Being exposed to air pollution as a child can impact a person’s lung health as they get older. Pollington described how she sees patients in her clinic who have never smoked but have airflow obstruction. ‘When collecting a patient’s history the markers we look for are infant and childhood exposures from living in an environment where perhaps they were living close to a main road or a motorway structure.’ She notes that she is seeing patients with more severe air flow obstruction at a younger age. Which highlights how environmental factors can impact a person’s lung health.
In response to the analysis done by Asthma + Lung UK, the charity launched their ‘End the Lung Health lottery’ campaign urging the Government to ensure everyone gets an early diagnosis for their lung condition and receives support information after their diagnosis, as well as tackling the high rates of air pollution and smoking.
The Government recently revealed the world first ‘swap to stop’ scheme where smokers are encouraged to swap cigarettes for vapes in an attempt to cut smoking rates. While the scheme should go some way towards helping many to stop smoking tobacco, Pollington says that there are two key messages that the population needed to understand when it came to vaping. ‘If you are smoking tobacco switching to a vape is an extremely effective way of reducing the risk of exposure to tobacco smoke, thermal damage and the toxic damage. If you have never smoked tobacco your lungs just need clean air.’ She says that it needs to be made clear that no one is suggesting that vaping is good. But for people who have a nicotine addiction and have smoked their entire life, it can be a way to help manage the addiction.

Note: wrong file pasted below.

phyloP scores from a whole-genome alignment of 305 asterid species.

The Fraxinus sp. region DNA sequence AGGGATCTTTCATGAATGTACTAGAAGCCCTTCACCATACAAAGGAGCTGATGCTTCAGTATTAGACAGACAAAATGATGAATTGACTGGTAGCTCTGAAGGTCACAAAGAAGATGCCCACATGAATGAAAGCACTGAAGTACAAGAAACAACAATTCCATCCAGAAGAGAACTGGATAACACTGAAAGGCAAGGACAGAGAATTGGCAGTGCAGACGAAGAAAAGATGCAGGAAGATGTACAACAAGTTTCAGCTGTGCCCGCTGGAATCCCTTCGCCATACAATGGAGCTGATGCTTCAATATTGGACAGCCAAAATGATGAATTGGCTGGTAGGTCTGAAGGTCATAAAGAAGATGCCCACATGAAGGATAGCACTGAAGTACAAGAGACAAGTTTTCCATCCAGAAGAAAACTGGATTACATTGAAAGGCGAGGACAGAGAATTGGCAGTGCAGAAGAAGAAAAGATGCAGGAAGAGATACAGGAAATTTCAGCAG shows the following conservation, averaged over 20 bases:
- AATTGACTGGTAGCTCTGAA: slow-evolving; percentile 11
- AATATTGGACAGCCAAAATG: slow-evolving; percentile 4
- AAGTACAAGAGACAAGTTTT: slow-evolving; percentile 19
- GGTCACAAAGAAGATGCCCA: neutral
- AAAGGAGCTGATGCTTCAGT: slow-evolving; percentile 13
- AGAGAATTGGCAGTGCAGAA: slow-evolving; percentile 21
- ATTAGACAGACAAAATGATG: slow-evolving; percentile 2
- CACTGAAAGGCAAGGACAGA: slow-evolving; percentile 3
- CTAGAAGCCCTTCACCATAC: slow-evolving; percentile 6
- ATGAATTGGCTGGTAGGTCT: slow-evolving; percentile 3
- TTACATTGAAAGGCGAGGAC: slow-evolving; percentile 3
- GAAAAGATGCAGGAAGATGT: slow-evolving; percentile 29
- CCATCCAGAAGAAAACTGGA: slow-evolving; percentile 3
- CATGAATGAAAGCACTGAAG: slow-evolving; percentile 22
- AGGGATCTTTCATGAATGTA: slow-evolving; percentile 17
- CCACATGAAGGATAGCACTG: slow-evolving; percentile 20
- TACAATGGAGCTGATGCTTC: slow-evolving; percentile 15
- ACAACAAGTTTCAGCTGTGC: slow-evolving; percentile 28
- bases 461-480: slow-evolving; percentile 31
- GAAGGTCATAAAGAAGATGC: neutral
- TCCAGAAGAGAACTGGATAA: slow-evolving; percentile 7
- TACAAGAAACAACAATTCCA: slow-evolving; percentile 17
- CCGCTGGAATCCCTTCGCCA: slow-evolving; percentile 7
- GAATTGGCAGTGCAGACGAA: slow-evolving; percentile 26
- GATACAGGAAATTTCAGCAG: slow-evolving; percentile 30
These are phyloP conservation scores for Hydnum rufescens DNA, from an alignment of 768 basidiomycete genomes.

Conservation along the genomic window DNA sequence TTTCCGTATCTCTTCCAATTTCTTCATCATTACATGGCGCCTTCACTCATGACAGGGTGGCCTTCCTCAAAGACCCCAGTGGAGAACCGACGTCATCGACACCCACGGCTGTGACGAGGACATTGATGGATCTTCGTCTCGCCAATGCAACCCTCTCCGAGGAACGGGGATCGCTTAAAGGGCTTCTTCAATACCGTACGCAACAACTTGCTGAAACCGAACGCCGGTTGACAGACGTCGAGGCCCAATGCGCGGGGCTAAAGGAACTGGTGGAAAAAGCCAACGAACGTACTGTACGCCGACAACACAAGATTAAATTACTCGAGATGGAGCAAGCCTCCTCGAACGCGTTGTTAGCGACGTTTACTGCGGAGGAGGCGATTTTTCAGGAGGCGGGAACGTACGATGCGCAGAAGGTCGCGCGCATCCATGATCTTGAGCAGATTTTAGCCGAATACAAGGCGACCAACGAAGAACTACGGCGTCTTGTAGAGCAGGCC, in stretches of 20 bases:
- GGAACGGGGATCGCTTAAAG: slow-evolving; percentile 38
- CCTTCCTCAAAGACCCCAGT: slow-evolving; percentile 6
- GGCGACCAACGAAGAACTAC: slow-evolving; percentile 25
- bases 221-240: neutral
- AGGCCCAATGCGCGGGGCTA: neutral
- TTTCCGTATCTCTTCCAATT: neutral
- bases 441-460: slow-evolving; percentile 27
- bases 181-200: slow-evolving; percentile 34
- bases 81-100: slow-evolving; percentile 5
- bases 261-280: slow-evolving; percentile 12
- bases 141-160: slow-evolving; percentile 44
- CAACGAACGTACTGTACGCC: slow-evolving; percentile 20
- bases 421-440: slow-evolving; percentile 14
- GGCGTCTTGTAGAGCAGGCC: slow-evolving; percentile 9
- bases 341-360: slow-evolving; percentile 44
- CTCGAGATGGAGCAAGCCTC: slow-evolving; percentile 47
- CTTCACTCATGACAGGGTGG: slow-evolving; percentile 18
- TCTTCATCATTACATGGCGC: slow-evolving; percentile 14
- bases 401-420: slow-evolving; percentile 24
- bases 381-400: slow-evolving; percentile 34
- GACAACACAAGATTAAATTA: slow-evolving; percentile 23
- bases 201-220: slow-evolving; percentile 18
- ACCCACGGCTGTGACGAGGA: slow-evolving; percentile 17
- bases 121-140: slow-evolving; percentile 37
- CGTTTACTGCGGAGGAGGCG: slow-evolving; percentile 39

And it should be part of a cohesive treatment plan for smokers to help them quit. ‘Many smoking cessation services have been taken out of healthcare and planted slightly separately for probably very valid reasons but it should be integral to long term condition management because tobacco addiction has such an impact on all of the other long term conditions,’ says Pollington.
Improving access to lung health assessments would also help narrow the inequalities in lung health. ‘If you think about targeted lung health checks they are all about nodule surveillance and early diagnosis of cancer and precancerous states but we don’t screen for lung health in any other way,’ says Pollington. Respiratory health testing is effort dependent meaning the person has to be able to understand that they must go and seek out help. However that may not be easy for people who have learning difficulties or have a language barrier.
Pollington says that in an ideal world she would like to see a non effort dependent lung function test be introduced. ‘COVID really introduced the concept of self monitoring and self managing but we don’t have anything like that where a person can check their own lung health at home.’ By improving access to the right diagnostic tests for people when they need can allow them to be given the correct medication quicker and therefore manage their symptoms to live healthier lives.